Has cancel culture gone too far?

Withholding support and shaming someone online for a public misstep started as a good way to hold power to account, but, as Rose Stokes finds, it not only shuts down meaningful debate, but ruins people’s lives

Public shaming is not new – just look at Monica Lewinsky
Public shaming is not new – just look at Monica Lewinsky

On Friday 21 February, Rishi Sunak, the new chancellor of the exchequer, posted a photo to his Twitter account in which he was making a cup of tea, using teabags from the clearly labelled Yorkshire Tea brand. The caption read: “Quick Budget prep break making tea for the team. Nothing like a good Yorkshire brew.” To the untrained eye, it was an innocuous enough tweet – British people love to drink tea, and the new finance minister was trying to connect with them – to be relatable. Unfortunately, for the Harrogate-based PR team of Bettys and Taylors, the parent company that owns the Yorkshire Tea label, the tweet was something much more – the flap of a butterfly wing that started a PR storm.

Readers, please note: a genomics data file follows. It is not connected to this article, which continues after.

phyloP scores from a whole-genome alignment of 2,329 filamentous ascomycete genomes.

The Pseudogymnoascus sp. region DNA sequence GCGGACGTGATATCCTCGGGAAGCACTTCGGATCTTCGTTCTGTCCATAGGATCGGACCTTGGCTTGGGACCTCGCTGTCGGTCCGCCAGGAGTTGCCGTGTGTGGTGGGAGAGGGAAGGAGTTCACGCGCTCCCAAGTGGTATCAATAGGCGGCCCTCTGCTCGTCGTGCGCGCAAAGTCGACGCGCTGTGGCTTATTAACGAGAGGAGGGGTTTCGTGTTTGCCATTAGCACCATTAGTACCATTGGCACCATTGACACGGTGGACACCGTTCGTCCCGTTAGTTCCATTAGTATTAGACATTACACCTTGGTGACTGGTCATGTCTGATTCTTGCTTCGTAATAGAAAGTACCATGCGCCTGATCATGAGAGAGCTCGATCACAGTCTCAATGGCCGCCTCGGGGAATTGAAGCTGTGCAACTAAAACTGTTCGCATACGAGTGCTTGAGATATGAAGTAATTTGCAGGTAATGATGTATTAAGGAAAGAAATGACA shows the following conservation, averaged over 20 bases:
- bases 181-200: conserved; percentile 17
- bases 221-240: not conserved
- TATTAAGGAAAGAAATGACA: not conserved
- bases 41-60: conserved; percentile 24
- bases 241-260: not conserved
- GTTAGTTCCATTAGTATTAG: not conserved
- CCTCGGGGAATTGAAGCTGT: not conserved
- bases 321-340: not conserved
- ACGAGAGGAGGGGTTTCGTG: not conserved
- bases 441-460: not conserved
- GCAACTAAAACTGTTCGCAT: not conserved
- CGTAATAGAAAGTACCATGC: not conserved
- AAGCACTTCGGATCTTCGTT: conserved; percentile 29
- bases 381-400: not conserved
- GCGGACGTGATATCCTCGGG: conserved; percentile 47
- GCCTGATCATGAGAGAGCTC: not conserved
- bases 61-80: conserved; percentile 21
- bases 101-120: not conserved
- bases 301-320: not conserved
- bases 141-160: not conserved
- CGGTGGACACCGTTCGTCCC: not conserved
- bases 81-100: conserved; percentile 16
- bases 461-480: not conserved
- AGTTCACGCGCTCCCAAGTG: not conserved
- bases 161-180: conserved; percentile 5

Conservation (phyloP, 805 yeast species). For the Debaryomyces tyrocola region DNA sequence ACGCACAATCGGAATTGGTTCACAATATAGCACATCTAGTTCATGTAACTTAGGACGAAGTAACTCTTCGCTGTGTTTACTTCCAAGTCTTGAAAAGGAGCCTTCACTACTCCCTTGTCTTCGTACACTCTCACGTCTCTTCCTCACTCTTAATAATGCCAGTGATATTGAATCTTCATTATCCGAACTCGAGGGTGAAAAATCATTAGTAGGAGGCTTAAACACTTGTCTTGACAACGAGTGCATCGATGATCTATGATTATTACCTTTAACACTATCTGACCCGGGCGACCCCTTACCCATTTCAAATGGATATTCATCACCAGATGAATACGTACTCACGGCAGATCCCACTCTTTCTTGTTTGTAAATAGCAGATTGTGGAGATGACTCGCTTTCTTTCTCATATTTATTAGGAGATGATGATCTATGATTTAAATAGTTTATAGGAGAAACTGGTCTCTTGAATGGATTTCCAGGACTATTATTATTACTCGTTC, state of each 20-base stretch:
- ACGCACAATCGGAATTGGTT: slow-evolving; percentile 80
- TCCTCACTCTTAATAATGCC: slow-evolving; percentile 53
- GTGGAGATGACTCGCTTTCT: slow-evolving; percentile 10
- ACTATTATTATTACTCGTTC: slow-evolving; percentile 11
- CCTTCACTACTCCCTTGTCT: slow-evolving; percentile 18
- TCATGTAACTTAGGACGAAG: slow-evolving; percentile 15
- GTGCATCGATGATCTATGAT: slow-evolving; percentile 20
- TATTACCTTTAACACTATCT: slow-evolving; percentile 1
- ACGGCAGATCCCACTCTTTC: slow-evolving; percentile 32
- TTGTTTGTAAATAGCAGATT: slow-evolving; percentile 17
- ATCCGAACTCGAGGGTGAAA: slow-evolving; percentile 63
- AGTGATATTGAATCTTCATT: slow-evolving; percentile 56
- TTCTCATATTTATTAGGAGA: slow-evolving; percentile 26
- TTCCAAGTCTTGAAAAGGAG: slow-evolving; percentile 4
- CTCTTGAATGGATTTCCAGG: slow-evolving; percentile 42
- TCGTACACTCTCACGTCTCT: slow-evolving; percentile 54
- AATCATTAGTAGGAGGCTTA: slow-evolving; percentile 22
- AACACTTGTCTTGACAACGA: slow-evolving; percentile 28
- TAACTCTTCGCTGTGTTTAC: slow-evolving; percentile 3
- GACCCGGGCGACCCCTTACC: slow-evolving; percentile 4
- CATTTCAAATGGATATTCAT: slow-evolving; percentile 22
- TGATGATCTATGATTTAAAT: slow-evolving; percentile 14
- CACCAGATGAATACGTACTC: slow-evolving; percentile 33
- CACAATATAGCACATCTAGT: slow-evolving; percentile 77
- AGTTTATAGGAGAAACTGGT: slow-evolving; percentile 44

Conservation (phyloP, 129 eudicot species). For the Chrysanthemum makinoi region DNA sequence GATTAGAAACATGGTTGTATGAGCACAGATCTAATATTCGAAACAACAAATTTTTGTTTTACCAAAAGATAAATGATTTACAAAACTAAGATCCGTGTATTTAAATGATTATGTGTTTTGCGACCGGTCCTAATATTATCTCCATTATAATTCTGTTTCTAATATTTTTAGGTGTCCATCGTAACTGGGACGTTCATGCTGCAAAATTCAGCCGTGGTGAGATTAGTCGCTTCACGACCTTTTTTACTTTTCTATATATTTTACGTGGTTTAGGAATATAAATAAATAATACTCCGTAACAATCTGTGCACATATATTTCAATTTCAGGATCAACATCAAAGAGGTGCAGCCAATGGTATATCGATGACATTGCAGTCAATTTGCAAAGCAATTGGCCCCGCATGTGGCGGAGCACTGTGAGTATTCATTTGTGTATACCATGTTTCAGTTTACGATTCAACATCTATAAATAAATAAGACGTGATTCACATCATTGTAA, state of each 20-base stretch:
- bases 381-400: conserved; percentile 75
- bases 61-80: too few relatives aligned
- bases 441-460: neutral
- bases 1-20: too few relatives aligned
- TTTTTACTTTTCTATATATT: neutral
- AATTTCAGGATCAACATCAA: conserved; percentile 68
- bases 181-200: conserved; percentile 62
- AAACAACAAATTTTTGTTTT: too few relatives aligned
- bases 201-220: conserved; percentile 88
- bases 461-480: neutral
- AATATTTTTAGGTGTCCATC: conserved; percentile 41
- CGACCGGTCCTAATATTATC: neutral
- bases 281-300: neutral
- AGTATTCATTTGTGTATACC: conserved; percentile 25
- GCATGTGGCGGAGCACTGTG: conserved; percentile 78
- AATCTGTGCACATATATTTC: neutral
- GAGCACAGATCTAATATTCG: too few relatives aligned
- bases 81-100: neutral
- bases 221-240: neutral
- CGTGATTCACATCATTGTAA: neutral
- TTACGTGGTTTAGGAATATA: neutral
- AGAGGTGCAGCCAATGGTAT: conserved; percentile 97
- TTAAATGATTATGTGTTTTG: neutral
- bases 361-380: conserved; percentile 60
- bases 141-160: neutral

The social media avalanche was motivated by a misunderstanding: that this tweet was part of a sponsorship deal between the brand and Sunak – of the type we’ve become so accustomed to seeing on social media. But they were wrong. Within hours of the tweet, an angry mob of users were tweeting @YorkshireTea threatening to boycott the brand, using the tweet as evidence of its endorsement of the government and asking for verifications.

By the following Monday, the brand tweeted that it had been “a rough weekend” and appealed for users to “be kind” – and “remember there’s a human on the other end”.

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